It’s 5 am here in Polis-Chrysochous and I having some coffee in preparation for a long morning clearing weeds from the ruins of the Christian basilica at E.F2. As readers of this blog know, I am particularly interested dream-inspired renovations or discoveries of Early Christian buildings. So I was very aware of my dreams last night just to see if a holy personage might appear to motivate or at least smile kindly on our work this morning.
I think I got close. I first dreamt about a colleague who was very concerned about the tone of a cover letter she was writing and going through all the revisions in it line by line, but this was interrupted by Chester Fritz Distinguished Professor of Music Mike Wittgraf appearing to discuss a problematic student. Strangely, Mike Wittgraf appeared as Bill Walton (from his mid-1980s playing days with the Boston Celtic), and both scenes took place in my basement. Perhaps it is irreligious to think this way, but this was not as cool as the Panayia appearing to me begging that I “resaddle her old church” or “Ay. Photeini threatening to strike my blind if I did not excavate her church” or even a well-meaning lesser saint asking me to weed with particular piety. We did clean off the basilica nicely, though.
This all being said, I am up nonetheless and preparing a small gaggles of varia and quick hits:
- Stoneworking in the ancient world.
- Athenian names.
- Greek poets and austerity.
- If you didn’t read about our adventures with iPads in the field here, then you can see it on ASOR’s fancy “Archaeology in the Digital Age” blog.
- If you didn’t read Andrew Reinhard’s guest blog yesterday or Bret Weber’s guest blog on Tuesday (because you mistakenly thought is was just more of my blah, blah, blah…), you really should. They are already two of the best things I’ve read this summer.
- The Great Fargo Fire of 1893.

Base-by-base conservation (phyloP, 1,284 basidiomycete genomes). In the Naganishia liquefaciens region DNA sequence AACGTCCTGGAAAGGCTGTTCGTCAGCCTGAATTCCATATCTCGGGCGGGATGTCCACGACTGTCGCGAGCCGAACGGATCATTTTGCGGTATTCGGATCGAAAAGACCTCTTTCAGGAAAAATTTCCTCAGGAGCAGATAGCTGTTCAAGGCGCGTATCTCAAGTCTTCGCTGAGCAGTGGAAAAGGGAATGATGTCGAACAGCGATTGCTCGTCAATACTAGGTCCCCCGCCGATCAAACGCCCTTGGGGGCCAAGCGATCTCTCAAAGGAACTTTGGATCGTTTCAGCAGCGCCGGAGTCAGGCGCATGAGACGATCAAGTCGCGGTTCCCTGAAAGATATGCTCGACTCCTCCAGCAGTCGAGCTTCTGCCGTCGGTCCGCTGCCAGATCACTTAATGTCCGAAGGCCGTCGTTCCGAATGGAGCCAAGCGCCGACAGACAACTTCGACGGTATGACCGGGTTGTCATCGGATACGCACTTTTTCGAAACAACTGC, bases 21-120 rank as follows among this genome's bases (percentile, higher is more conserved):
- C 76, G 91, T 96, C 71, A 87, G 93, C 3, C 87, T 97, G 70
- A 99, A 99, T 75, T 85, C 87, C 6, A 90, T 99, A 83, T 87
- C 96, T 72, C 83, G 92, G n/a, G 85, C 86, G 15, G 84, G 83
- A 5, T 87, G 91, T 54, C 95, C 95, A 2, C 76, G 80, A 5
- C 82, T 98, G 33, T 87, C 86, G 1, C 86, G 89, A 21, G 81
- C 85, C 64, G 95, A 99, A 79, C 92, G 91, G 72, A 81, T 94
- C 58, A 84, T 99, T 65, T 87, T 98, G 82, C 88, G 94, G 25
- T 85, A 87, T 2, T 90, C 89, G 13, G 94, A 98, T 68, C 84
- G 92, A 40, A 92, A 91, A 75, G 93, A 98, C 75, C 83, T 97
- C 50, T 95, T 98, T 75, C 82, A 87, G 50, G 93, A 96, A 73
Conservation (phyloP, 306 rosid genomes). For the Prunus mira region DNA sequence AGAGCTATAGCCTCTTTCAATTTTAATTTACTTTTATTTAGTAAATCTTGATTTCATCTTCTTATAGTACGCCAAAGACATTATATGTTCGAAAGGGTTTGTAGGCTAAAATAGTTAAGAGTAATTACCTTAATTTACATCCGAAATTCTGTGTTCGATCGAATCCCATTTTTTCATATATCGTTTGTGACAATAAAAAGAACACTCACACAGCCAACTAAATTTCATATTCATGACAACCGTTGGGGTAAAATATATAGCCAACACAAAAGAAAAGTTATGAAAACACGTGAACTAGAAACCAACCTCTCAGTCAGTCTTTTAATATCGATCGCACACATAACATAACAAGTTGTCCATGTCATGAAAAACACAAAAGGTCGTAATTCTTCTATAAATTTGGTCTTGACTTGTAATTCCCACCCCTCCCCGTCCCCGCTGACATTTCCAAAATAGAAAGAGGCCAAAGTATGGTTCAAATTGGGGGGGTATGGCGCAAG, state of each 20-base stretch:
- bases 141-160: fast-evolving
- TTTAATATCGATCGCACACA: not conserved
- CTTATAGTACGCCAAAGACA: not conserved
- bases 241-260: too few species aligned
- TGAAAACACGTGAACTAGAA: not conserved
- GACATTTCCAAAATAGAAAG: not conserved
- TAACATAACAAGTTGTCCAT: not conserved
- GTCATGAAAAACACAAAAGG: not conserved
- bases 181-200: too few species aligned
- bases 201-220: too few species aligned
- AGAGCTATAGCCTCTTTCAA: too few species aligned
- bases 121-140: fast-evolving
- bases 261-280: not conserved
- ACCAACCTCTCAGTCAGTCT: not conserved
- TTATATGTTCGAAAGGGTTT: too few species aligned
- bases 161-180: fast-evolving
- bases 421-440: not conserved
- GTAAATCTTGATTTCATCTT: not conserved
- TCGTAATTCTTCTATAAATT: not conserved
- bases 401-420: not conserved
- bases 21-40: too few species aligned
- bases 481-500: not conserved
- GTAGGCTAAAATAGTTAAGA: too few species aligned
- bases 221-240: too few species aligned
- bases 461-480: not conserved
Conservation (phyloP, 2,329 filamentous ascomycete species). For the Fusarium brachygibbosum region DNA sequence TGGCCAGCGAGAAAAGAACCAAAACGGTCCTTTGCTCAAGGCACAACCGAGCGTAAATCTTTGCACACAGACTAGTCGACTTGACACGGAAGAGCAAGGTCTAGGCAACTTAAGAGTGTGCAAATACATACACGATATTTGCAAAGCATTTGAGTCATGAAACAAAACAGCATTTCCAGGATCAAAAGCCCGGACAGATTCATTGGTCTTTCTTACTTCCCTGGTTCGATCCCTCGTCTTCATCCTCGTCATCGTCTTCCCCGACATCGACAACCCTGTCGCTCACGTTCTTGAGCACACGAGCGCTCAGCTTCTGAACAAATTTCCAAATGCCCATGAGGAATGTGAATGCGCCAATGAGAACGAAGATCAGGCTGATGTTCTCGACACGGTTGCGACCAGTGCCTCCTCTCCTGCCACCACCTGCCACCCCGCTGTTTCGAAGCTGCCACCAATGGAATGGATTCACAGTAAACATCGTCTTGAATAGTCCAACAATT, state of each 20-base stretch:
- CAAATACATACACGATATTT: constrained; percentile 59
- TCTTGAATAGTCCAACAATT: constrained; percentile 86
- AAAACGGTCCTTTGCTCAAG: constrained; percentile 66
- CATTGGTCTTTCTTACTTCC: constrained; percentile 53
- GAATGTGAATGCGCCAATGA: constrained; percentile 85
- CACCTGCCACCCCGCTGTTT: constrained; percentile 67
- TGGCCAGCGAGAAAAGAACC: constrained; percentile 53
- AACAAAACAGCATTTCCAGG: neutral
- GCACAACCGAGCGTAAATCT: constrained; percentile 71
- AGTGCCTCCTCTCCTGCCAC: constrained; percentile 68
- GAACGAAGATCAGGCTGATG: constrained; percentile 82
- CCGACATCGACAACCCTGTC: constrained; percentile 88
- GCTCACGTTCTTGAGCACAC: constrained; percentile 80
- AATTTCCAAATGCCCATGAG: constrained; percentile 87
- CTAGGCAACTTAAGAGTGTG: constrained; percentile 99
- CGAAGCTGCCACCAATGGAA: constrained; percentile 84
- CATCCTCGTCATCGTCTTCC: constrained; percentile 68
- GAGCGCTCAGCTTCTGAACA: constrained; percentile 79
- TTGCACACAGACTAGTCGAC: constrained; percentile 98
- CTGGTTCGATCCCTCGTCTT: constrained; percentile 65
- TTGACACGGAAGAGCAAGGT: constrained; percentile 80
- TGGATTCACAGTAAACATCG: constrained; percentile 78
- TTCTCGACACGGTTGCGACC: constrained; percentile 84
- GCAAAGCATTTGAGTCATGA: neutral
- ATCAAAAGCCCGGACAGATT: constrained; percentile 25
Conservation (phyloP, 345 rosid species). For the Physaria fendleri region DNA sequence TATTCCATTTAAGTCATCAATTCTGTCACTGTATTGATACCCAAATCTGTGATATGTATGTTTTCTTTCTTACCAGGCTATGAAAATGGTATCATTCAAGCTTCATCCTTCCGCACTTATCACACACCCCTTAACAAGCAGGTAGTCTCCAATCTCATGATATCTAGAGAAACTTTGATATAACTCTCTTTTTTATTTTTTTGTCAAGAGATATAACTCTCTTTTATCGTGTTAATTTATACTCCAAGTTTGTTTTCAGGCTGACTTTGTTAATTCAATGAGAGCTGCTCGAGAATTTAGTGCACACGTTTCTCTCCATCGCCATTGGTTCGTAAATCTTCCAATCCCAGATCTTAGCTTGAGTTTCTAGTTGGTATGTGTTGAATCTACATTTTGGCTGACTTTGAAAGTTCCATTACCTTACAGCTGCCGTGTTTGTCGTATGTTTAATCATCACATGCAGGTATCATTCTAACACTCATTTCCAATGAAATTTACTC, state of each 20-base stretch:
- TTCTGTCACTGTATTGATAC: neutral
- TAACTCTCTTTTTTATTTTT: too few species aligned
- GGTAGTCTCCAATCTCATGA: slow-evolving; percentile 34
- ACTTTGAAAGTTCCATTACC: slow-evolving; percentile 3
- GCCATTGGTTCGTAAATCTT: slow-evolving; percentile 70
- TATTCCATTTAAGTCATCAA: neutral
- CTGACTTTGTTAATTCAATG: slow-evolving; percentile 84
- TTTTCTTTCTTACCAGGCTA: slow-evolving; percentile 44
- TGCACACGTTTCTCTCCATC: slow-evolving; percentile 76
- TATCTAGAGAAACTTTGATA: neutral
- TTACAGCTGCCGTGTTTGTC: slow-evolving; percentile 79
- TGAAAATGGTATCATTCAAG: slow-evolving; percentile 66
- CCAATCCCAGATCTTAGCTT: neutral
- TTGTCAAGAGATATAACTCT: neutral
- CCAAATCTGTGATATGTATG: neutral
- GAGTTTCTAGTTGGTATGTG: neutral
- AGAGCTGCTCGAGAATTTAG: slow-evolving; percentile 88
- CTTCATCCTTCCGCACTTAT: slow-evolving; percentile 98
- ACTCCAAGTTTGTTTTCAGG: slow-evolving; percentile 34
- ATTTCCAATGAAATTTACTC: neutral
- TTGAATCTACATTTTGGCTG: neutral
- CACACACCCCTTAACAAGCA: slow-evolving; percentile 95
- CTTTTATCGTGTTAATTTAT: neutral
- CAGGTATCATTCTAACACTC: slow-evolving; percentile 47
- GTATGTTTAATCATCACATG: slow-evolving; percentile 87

- A year in a Greek garden.
- Apparently the best professors might get bad ratings on student evaluations. This explains some things.
- It looks like the North Dakota University System needs a new chancellor. There’s a great line in a Paul Kelly song about Australian Aboriginal protests in the 1960s. According to Kelly, during the great Gurinji strike, one of their great leaders, Vincent Lingiari, told the white establishment “we know how to wait”. I feel like this should apply to any disruptor who comes to North Dakota looking to change (usually for the worse) our bizarre little culture. They can do what they want as hard as they want, but we know how to wait.
- Along similar lines, some curious bickering around St. Mary’s College in Maryland. I gave a talk there many years ago, and it was very nice.
- Photographs of Fracking at the Field Museum in Chicago in an exhibit called Fractured: North Dakota’s Oil Boom.
- On a similar note, some of the first research on crime rates in western North Dakota.
- Kyle Cassidy on photography and gadgets.
- Some good advice (full stop) directed toward new programers considering a start up. As someone who has leadership roles in starting an archaeological project, a digital humanities center, and is now thinking about starting a digital press, the advice seems pretty broadly applicable.
- Apparently, there are regional differences in how American’s speak. Who knew?
- Art using Excel Spreadsheets.
- Support this Kickstarter right away: Trading cards from the golden age of Australian sport.
- What I’m reading: R. Maguire’s dissertation: Late Antique Basilicas on Cyprus: Sources, Contexts, History (2012).
- What I’m listening to: Frightened Rabbit, Pedestrian Verse; Alphaville, Forever Young.